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'Once Upon a Time ... in Hollywood': Tarantino pulp fiction as a novel

Quentin Tarantino has turned his Oscar-winning screenplay for

Quentin Tarantino has turned his Oscar-winning screenplay for "Once Upon a Time ... in Hollywood" into a novel. Credit: AP/Laurent Cipriani

ONCE UPON A TIME IN HOLLYWOOD: A NOVEL by Quentin Tarantino (Harper Perennial, 400 pp., $9.99)

Two years after "Once Upon a Time in Hollywood" hit theaters, Quentin Tarantino has novelized his Oscar-winning movie, calling the result a "complete rethinking" of the story. Repackaging, cynics might think, but that's not quite right: The book is a distinct experience — rangier, sexier, bloodier. More wistful, and somewhat more oblique in meaning, it expands the film's world even as it comments upon it.

Perhaps the biggest challenge Tarantino must tackle is that many of his prospective readers know the ending. Don't they? The movie's suspense comes from the anticipation of what will happen when the story catches up to Aug. 9, 1969, the night the Manson Family murdered five people in the home of actress Sharon Tate. From its earliest scenes, the film seems set to collide with this real-life tragedy, and everything, not least its extraordinary twist, relies on sustaining a suffocating sense of expectation.

But the ever-wily Tarantino, recognizing that lightning won't strike twice, spots in the retelling a chance to shape the novel quite differently. Decentering the Manson plotline, he turns it into just another part of the far-out tapestry of late-'60s Los Angeles. The emotional core of the novel lies instead with his own creations, TV cowboy Rick Dalton and his best friend and stunt double, Cliff Booth.

Some lines are lifted verbatim from the screenplay, but there's plenty of new material too, much of it concerning Cliff's violent past, only hinted at in the movie. We also get more of the precocious 8-year-old who plays Rick's half-sister in the TV western "Lancer" (a real show, incidentally).

At its heart, the book is about the threat posed to Rick and Cliff by the advent of the New Hollywood. As "an Eisenhower actor in a Dennis Hopper Hollywood," Rick faces "a race to the bottom." Cliff, meanwhile, whose on-set unruliness is making him unhireable, is increasingly reliant on his old buddy for a living. Can they survive inevitable change?

Cinephilia is integral to Tarantino's work, and "Once Upon a Time" is a fanboy's scrapbook of period detail. A footnoted edition would run twice the length parsing references to forgotten actors, separating real from invented movies and glossing the insider talk about old action movies. How much readers will enjoy all this may depend on their familiarity with the Golden Age of Hollywood. But even casual Tarantino fans will enjoy his self-referential nods: a Manson girl calling Cliff "Mr. Blond;" allusions to Tarantino collaborators like Michael Parks and David Carradine; the significance of Sergio Corbucci, whose filmography includes the 1966 spaghetti Western "Django."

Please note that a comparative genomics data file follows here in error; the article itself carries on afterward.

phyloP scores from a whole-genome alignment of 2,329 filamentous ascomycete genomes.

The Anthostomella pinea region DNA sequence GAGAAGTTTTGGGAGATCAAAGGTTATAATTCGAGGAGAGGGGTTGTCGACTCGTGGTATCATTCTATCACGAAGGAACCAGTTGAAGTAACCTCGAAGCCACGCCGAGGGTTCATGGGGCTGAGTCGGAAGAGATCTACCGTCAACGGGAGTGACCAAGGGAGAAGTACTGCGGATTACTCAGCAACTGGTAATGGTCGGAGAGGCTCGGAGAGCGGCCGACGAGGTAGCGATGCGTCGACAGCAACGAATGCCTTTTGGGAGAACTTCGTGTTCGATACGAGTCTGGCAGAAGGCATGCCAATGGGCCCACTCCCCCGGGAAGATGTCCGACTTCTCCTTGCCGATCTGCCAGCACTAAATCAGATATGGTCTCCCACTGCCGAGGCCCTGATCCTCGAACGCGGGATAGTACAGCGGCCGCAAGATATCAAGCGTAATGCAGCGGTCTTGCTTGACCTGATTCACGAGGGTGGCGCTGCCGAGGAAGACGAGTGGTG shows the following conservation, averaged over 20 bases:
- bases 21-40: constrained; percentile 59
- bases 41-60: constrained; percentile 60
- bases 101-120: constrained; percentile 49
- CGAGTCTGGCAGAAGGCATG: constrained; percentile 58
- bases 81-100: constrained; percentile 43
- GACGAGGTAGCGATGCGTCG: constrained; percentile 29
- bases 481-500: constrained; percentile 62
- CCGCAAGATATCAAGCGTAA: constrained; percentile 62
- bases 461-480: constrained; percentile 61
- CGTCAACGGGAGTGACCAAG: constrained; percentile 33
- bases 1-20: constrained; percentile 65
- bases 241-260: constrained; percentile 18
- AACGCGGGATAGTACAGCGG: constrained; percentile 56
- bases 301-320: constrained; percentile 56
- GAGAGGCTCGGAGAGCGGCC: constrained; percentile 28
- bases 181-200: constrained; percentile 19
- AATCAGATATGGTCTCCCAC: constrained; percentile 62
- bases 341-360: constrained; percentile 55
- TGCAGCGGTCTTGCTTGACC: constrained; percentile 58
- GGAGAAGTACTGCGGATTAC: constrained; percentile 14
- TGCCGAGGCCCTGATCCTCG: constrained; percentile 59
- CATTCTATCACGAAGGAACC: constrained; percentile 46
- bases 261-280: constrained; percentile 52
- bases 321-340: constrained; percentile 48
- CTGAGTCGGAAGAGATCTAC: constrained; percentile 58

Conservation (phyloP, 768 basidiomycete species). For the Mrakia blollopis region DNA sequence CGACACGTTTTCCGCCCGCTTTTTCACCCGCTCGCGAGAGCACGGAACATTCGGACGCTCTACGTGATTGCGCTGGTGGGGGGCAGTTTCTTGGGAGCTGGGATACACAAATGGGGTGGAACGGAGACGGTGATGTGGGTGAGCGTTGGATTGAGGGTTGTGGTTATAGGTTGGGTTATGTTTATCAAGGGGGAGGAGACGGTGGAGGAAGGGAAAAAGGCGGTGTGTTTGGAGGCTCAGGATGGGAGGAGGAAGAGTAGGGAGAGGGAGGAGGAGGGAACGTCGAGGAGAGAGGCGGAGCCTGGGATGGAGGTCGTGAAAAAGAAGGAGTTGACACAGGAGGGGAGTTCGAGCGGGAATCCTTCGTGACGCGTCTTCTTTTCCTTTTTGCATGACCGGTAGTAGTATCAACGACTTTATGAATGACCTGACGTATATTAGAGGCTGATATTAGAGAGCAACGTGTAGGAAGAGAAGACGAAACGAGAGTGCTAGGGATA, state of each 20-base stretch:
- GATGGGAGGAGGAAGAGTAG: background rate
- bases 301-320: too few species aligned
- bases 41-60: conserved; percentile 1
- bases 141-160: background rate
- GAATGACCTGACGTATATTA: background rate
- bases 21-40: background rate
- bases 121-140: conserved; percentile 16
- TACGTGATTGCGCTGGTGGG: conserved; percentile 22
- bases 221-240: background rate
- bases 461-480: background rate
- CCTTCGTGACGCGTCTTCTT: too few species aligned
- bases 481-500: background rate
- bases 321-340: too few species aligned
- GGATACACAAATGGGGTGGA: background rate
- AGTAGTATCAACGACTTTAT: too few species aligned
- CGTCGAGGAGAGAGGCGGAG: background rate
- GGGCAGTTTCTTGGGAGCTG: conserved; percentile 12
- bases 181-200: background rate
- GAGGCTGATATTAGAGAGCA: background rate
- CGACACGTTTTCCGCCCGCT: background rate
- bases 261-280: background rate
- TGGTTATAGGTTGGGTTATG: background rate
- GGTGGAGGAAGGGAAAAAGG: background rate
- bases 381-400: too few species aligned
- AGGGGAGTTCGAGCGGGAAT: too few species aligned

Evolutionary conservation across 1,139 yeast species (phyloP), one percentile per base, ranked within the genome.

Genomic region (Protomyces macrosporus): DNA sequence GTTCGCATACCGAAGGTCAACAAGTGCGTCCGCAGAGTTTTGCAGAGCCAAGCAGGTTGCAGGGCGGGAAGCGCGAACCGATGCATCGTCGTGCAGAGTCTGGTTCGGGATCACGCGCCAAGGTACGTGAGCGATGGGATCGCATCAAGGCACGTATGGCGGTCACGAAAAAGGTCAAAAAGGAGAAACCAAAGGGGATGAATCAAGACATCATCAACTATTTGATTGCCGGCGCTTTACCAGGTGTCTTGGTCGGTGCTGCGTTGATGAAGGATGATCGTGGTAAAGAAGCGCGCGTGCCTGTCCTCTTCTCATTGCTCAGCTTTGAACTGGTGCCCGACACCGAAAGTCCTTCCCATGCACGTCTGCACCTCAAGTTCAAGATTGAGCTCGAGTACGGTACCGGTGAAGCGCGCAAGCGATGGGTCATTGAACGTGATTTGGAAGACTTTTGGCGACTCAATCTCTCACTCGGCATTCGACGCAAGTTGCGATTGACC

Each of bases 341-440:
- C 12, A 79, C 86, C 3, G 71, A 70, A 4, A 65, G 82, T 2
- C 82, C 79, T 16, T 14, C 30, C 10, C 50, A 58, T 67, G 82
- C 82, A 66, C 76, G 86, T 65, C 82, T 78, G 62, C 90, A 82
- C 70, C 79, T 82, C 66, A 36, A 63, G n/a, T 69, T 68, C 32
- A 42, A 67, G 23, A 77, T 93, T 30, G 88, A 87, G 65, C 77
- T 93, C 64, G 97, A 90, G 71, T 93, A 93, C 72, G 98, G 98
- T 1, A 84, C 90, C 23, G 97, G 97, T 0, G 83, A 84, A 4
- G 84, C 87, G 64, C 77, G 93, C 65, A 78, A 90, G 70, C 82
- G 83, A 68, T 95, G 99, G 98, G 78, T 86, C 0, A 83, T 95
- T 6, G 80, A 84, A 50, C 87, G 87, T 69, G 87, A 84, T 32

Tarantino's explosive dialogue, with its blend of street-wise and formal cadences, is almost as effective written down as read aloud. The unprintable advice of a French "maq" to Cliff about pimping is classic, sparks-flying Tarantino. And although the brio with which he imitates period idiom produces the occasional absurdity, on the whole it helps to create an authentically pulpy atmosphere.

Tarantino is a narrator who likes to show and tell, making him a boisterous if somewhat undisciplined presence. There's often no tidy line between a character's perspective and the narrator's, and given the decidedly non-PC attitudes on display, this can be a little hair-raising. (Not that he cares.) It can also disrupt the period effect — in a chapter told from Charles Manson's point of view, we get an anachronistic Pauline Kael quote; elsewhere, Candice Bergen is referred to as a "sixties-era zeitgeist beauty," a description that surely belongs to hindsight.

As one might expect from a master pasticheur, the book itself is a loving simulacrum of classic mass-market paperbacks. Indistinguishable in look and heft from a dime store cash-in, it even has back-page ads for hard-boiled reads like "Serpico" and Elmore Leonard's "The Switch."

Absent the voluptuous thrills of the cinematic experience — the operatic splatter, the rambunctious camerawork, the golden needle-drops — "Once Upon a Time" is perhaps less like a trip to the movies than a night in with Tarantino. Chapters have the propulsive thrust of anecdotes; his exuberant excess is the dominant charm. Far from being the throwaway artifact it sometimes pretends to be, Tarantino's first novel may even, as he's hinted, herald the start of a new direction for this relentlessly inventive director.

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